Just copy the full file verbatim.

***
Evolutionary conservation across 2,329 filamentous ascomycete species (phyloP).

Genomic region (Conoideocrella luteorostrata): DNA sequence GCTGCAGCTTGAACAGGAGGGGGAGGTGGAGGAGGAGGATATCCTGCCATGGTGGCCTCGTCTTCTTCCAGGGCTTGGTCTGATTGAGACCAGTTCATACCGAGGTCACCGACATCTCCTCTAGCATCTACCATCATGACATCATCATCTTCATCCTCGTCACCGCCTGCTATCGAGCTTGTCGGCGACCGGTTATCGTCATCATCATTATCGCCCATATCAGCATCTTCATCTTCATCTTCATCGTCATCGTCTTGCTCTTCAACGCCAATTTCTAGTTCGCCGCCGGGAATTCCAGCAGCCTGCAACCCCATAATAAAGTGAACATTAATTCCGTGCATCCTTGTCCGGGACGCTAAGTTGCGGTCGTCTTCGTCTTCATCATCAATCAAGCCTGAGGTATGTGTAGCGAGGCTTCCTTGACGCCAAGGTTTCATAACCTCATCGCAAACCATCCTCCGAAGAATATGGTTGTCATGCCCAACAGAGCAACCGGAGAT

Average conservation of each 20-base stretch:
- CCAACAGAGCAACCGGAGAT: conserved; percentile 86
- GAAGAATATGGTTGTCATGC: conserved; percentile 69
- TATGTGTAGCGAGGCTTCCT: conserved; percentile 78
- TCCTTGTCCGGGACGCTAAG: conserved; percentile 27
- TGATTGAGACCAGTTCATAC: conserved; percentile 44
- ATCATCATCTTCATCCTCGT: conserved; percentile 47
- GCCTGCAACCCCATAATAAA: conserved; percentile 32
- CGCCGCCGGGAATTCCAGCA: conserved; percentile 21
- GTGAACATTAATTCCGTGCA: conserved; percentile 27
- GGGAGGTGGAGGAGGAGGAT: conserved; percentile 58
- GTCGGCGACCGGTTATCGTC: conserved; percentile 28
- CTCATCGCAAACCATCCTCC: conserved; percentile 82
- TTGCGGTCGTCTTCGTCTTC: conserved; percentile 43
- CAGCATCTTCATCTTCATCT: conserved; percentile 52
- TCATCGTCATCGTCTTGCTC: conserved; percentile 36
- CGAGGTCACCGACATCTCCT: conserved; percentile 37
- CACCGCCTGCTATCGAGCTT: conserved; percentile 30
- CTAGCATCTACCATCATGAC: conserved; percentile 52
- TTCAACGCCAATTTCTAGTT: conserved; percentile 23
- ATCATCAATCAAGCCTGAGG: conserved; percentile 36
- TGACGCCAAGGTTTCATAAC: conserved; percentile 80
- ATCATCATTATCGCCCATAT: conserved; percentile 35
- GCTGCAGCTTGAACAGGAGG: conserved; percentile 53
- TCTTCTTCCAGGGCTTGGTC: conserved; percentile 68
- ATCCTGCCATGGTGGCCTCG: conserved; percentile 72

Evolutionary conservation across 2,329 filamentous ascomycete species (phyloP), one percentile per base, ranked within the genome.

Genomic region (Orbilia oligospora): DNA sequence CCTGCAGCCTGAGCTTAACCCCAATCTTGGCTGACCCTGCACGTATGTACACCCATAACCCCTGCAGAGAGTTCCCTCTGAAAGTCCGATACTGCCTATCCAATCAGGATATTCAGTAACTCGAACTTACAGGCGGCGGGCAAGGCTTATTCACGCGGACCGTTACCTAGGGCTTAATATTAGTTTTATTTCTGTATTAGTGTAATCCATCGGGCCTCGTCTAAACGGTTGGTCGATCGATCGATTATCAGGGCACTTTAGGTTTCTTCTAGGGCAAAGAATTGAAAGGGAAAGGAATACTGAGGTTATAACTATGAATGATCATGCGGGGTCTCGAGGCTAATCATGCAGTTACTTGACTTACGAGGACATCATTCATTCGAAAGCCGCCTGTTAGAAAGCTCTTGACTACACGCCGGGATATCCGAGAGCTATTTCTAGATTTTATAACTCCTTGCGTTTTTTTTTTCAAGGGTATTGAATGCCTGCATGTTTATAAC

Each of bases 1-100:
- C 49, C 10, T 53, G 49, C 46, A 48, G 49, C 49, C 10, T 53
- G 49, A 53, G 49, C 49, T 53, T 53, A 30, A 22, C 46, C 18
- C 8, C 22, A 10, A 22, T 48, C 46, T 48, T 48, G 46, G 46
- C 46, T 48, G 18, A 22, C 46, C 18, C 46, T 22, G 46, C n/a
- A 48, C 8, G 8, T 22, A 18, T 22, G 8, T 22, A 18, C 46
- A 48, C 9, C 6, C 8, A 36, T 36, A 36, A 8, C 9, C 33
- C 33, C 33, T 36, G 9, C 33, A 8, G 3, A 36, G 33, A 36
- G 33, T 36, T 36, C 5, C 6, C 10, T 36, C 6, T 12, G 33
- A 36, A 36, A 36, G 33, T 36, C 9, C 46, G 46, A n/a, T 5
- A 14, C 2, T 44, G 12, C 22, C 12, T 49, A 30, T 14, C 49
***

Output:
Evolutionary conservation across 2,329 filamentous ascomycete species (phyloP).

Genomic region (Conoideocrella luteorostrata): DNA sequence GCTGCAGCTTGAACAGGAGGGGGAGGTGGAGGAGGAGGATATCCTGCCATGGTGGCCTCGTCTTCTTCCAGGGCTTGGTCTGATTGAGACCAGTTCATACCGAGGTCACCGACATCTCCTCTAGCATCTACCATCATGACATCATCATCTTCATCCTCGTCACCGCCTGCTATCGAGCTTGTCGGCGACCGGTTATCGTCATCATCATTATCGCCCATATCAGCATCTTCATCTTCATCTTCATCGTCATCGTCTTGCTCTTCAACGCCAATTTCTAGTTCGCCGCCGGGAATTCCAGCAGCCTGCAACCCCATAATAAAGTGAACATTAATTCCGTGCATCCTTGTCCGGGACGCTAAGTTGCGGTCGTCTTCGTCTTCATCATCAATCAAGCCTGAGGTATGTGTAGCGAGGCTTCCTTGACGCCAAGGTTTCATAACCTCATCGCAAACCATCCTCCGAAGAATATGGTTGTCATGCCCAACAGAGCAACCGGAGAT

Average conservation of each 20-base stretch:
- CCAACAGAGCAACCGGAGAT: conserved; percentile 86
- GAAGAATATGGTTGTCATGC: conserved; percentile 69
- TATGTGTAGCGAGGCTTCCT: conserved; percentile 78
- TCCTTGTCCGGGACGCTAAG: conserved; percentile 27
- TGATTGAGACCAGTTCATAC: conserved; percentile 44
- ATCATCATCTTCATCCTCGT: conserved; percentile 47
- GCCTGCAACCCCATAATAAA: conserved; percentile 32
- CGCCGCCGGGAATTCCAGCA: conserved; percentile 21
- GTGAACATTAATTCCGTGCA: conserved; percentile 27
- GGGAGGTGGAGGAGGAGGAT: conserved; percentile 58
- GTCGGCGACCGGTTATCGTC: conserved; percentile 28
- CTCATCGCAAACCATCCTCC: conserved; percentile 82
- TTGCGGTCGTCTTCGTCTTC: conserved; percentile 43
- CAGCATCTTCATCTTCATCT: conserved; percentile 52
- TCATCGTCATCGTCTTGCTC: conserved; percentile 36
- CGAGGTCACCGACATCTCCT: conserved; percentile 37
- CACCGCCTGCTATCGAGCTT: conserved; percentile 30
- CTAGCATCTACCATCATGAC: conserved; percentile 52
- TTCAACGCCAATTTCTAGTT: conserved; percentile 23
- ATCATCAATCAAGCCTGAGG: conserved; percentile 36
- TGACGCCAAGGTTTCATAAC: conserved; percentile 80
- ATCATCATTATCGCCCATAT: conserved; percentile 35
- GCTGCAGCTTGAACAGGAGG: conserved; percentile 53
- TCTTCTTCCAGGGCTTGGTC: conserved; percentile 68
- ATCCTGCCATGGTGGCCTCG: conserved; percentile 72

Evolutionary conservation across 2,329 filamentous ascomycete species (phyloP), one percentile per base, ranked within the genome.

Genomic region (Orbilia oligospora): DNA sequence CCTGCAGCCTGAGCTTAACCCCAATCTTGGCTGACCCTGCACGTATGTACACCCATAACCCCTGCAGAGAGTTCCCTCTGAAAGTCCGATACTGCCTATCCAATCAGGATATTCAGTAACTCGAACTTACAGGCGGCGGGCAAGGCTTATTCACGCGGACCGTTACCTAGGGCTTAATATTAGTTTTATTTCTGTATTAGTGTAATCCATCGGGCCTCGTCTAAACGGTTGGTCGATCGATCGATTATCAGGGCACTTTAGGTTTCTTCTAGGGCAAAGAATTGAAAGGGAAAGGAATACTGAGGTTATAACTATGAATGATCATGCGGGGTCTCGAGGCTAATCATGCAGTTACTTGACTTACGAGGACATCATTCATTCGAAAGCCGCCTGTTAGAAAGCTCTTGACTACACGCCGGGATATCCGAGAGCTATTTCTAGATTTTATAACTCCTTGCGTTTTTTTTTTCAAGGGTATTGAATGCCTGCATGTTTATAAC

Each of bases 1-100:
- C 49, C 10, T 53, G 49, C 46, A 48, G 49, C 49, C 10, T 53
- G 49, A 53, G 49, C 49, T 53, T 53, A 30, A 22, C 46, C 18
- C 8, C 22, A 10, A 22, T 48, C 46, T 48, T 48, G 46, G 46
- C 46, T 48, G 18, A 22, C 46, C 18, C 46, T 22, G 46, C n/a
- A 48, C 8, G 8, T 22, A 18, T 22, G 8, T 22, A 18, C 46
- A 48, C 9, C 6, C 8, A 36, T 36, A 36, A 8, C 9, C 33
- C 33, C 33, T 36, G 9, C 33, A 8, G 3, A 36, G 33, A 36
- G 33, T 36, T 36, C 5, C 6, C 10, T 36, C 6, T 12, G 33
- A 36, A 36, A 36, G 33, T 36, C 9, C 46, G 46, A n/a, T 5
- A 14, C 2, T 44, G 12, C 22, C 12, T 49, A 30, T 14, C 49